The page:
A subquery is a SELECT statement within another statement. Here is an example of a subquery:

SELECT * FROM t1 WHERE column1 = (SELECT column1 FROM t2);

The main advantages of subqueries are:

  • They allow queries that are structured so that it is possible to isolate each part of a statement.
  • They provide alternative ways to perform operations that would otherwise require complex joins and unions.
  • Many people find subqueries more readable than complex joins or unions. Indeed, it was the innovation of subqueries that gave people the original idea of calling the early SQL “Structured Query Language.”

Example:
Find the customer name for the order 10422. Instead of using a join we can use subquery as follows.

SELECT customername FROM customers 
WHERE customernumber = (SELECT customernumber FROM orders WHERE ordernumber=10422);

Subqueries with ANY/SOME Keyword

The ANY keyword, which must follow a comparison operator, means “return TRUE if the comparison is TRUE for ANY of the values in the column that the subquery returns.” The word SOME is an alias for ANY.
Syntax:

SELECT s1 FROM t1 WHERE s1 comparison_operator ANY (SELECT s1 FROM t2);

SELECT s1 FROM t1 WHERE s1 comparison_operator SOME (SELECT s1 FROM t2);

Where comparison_operator is one of these operators:

= > < >= <= <> !=

Example:

SELECT employeeNumber, firstName FROM employees 
WHERE employeeNumber > ANY (SELECT salesRepEmployeeNumber FROM customers);

Subqueries with IN Keyword

IN returns true if the comparison matches with one of the values that the subquery returns.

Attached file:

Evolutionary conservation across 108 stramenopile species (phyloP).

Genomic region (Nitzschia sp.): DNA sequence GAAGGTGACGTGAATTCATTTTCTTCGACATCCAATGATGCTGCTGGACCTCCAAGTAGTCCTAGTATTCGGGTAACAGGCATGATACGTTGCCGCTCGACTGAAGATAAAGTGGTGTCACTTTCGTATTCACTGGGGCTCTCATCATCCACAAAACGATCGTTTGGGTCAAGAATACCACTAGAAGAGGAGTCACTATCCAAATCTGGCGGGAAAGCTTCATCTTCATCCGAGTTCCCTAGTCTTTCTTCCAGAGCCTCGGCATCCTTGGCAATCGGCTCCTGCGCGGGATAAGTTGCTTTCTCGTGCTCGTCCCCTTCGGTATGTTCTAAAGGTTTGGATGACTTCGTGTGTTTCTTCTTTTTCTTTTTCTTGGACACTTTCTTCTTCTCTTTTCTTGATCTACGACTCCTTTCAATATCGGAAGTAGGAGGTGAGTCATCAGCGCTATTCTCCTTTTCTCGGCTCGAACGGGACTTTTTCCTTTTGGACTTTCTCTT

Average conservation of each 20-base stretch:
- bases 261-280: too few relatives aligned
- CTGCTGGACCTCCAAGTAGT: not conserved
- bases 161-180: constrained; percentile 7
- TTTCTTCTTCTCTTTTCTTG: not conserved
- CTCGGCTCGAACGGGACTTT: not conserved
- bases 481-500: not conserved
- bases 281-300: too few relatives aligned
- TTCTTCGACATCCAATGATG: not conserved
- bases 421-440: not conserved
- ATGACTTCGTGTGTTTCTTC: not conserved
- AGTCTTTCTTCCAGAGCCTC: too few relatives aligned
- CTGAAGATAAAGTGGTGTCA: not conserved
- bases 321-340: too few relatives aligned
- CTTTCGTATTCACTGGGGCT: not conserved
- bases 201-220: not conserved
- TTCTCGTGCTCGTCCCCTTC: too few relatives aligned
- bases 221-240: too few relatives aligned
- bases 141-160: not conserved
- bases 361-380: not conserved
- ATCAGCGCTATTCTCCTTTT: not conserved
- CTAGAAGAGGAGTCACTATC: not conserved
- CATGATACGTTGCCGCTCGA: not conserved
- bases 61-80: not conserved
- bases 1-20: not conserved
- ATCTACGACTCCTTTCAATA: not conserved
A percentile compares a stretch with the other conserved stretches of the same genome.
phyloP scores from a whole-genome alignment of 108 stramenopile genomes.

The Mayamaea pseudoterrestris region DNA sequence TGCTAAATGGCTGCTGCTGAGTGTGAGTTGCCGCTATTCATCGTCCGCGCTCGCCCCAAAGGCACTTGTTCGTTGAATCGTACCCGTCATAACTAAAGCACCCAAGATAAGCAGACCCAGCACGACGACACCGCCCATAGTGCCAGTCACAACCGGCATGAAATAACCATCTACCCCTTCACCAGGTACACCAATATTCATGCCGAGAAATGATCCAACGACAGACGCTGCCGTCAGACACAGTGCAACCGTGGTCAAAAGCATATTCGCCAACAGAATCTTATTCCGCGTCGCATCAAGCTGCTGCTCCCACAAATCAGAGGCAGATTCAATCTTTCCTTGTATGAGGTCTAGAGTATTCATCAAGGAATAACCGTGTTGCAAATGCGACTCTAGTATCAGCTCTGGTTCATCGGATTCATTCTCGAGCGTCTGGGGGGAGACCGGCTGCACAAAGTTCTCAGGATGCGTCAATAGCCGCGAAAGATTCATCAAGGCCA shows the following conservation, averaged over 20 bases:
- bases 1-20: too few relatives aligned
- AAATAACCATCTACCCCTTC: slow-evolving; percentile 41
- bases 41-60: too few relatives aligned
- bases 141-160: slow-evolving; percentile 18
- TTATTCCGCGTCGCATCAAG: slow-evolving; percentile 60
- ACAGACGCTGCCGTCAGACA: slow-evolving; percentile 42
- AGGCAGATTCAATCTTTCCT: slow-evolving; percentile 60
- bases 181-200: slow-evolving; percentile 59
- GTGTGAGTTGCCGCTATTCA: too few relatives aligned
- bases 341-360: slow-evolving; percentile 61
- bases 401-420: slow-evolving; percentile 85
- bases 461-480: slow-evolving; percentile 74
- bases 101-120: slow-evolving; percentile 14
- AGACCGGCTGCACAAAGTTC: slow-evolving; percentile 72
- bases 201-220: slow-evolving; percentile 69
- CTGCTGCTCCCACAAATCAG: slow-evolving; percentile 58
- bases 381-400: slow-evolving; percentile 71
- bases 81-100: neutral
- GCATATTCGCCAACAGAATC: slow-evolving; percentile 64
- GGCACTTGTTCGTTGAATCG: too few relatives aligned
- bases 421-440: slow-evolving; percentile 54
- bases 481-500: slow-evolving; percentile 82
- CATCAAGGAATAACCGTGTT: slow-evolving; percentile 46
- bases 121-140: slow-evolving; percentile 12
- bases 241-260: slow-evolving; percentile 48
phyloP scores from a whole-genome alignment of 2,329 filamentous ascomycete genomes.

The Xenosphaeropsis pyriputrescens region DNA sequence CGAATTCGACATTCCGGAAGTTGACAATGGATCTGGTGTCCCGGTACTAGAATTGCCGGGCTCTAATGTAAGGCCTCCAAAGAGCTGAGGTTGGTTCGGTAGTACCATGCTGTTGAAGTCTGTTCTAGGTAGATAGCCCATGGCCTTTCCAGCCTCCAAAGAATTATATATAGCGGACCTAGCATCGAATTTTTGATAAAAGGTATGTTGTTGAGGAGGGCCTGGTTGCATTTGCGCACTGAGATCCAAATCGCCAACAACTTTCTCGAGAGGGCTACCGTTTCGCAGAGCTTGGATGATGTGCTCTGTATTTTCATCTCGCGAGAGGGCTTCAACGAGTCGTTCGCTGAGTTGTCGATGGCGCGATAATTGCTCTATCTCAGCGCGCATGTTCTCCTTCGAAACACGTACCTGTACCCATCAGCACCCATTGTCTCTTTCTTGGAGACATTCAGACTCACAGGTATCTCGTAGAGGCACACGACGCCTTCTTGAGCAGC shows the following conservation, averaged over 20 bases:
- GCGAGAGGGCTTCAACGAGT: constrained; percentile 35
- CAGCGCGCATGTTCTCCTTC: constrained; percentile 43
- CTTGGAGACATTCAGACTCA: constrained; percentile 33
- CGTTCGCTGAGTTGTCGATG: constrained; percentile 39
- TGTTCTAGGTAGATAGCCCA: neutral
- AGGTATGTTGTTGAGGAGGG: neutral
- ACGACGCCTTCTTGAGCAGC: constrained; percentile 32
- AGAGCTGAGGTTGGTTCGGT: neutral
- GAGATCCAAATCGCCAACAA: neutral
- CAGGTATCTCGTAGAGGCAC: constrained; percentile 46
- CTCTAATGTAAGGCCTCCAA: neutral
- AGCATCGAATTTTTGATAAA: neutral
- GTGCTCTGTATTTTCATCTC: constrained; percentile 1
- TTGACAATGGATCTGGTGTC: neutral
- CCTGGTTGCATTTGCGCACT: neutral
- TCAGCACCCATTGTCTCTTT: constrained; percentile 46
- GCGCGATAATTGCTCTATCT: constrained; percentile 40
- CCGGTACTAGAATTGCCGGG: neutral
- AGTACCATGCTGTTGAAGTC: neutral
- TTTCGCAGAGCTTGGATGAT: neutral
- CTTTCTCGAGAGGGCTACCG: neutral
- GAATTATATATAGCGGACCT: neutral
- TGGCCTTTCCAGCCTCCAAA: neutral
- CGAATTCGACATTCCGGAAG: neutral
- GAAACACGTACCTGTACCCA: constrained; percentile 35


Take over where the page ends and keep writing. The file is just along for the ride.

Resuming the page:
When used with a subquery, the word IN is an alias for = ANY. Thus, these two statements are the same:

SELECT s1 FROM t1 WHERE s1 = ANY (SELECT s1 FROM t2);
SELECT s1 FROM t1 WHERE s1 IN (SELECT s1 FROM t2);

‘IN’ and ‘= ANY’ are not synonyms when used with an expression list. ‘IN’ can take an expression list, but ‘= ANY’ cannot.

SELECT s1 FROM t1 WHERE s1 IN (val1, val2, …);

We cannot do the same with ANY.
Example:

SELECT emp_no, salary FROM salaries WHERE salary IN (100000, 120000, 150000);

We can also negate the result using NOT IN as follows.

SELECT emp_no, salary FROM salaries WHERE salary NOT IN (100000, 120000, 150000);

Subqueries with ALL Keyword

The word ALL, which must follow a comparison operator, means “return TRUE if the comparison is TRUE for ALL of the values in the column that the subquery returns.”

Syntax:

SELECT s1 FROM t1 WHERE s1 comparison_operator ALL (SELECT s1 FROM t2);

Where comparison_operator is one of these operators:

= > < >= <= <> !=

Example:
Find Employees who have not yet represented any customers.

SELECT employeeNumber, firstName FROM employees 
WHERE employeeNumber <> ALL 
(SELECT distinct salesRepEmployeeNumber FROM customers WHERE salesRepEmployeeNumber IS NOT NULL);

NOT IN is an alias for <> ALL. Thus, these two statements are the same:

SELECT s1 FROM t1 WHERE s1 <> ALL (SELECT s1 FROM t2);
SELECT s1 FROM t1 WHERE s1 NOT IN (SELECT s1 FROM t2);

Subqueries with EXISTS and NOT EXISTS Keywords

If a subquery returns any rows at all, EXISTS subquery is TRUE, and NOT EXISTS subquery is FALSE.

Syntax:

SELECT column1 FROM t1 WHERE EXISTS (SELECT * FROM t2);
SELECT column1 FROM t1 WHERE NOT EXISTS (SELECT * FROM t2);

Example:

SELECT customername FROM customers as cust 
WHERE EXISTS 
(SELECT * FROM payments WHERE cust.customernumber = payments.customernumber) LIMIT 10;

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